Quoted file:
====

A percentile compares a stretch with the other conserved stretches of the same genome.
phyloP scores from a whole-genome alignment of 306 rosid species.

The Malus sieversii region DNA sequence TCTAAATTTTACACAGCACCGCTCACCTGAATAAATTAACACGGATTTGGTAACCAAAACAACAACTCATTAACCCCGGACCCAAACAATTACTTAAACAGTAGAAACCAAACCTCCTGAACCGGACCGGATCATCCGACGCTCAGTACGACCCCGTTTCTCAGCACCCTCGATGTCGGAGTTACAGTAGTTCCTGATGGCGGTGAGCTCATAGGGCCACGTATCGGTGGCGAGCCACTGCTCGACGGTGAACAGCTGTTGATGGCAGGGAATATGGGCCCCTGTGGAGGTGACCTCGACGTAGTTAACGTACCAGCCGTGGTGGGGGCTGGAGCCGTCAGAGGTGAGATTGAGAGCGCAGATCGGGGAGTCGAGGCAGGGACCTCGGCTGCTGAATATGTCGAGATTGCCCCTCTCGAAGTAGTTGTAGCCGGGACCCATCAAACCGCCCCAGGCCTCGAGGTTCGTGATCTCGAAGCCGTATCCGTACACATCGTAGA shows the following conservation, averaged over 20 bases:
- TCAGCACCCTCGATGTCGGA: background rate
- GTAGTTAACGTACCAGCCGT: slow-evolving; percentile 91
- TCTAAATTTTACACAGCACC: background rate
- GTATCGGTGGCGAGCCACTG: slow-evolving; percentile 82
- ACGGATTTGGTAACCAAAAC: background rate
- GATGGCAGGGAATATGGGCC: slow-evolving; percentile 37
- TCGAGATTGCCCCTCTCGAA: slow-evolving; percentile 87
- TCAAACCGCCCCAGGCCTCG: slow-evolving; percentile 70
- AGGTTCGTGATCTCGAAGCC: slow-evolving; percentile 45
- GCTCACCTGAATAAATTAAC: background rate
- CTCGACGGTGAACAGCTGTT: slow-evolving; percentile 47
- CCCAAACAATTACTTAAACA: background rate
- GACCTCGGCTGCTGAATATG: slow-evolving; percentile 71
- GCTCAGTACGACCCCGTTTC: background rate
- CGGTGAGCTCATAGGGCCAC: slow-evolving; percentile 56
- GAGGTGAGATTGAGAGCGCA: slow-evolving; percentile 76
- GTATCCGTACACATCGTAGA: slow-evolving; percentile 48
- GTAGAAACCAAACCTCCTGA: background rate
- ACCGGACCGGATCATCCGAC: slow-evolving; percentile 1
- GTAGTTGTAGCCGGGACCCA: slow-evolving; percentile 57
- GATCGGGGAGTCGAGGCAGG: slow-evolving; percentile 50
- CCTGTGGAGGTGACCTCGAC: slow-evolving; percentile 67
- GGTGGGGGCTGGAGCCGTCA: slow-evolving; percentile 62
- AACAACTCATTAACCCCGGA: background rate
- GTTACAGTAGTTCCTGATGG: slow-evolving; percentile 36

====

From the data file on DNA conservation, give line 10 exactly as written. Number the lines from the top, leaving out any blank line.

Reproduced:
- TCGAGATTGCCCCTCTCGAA: slow-evolving; percentile 87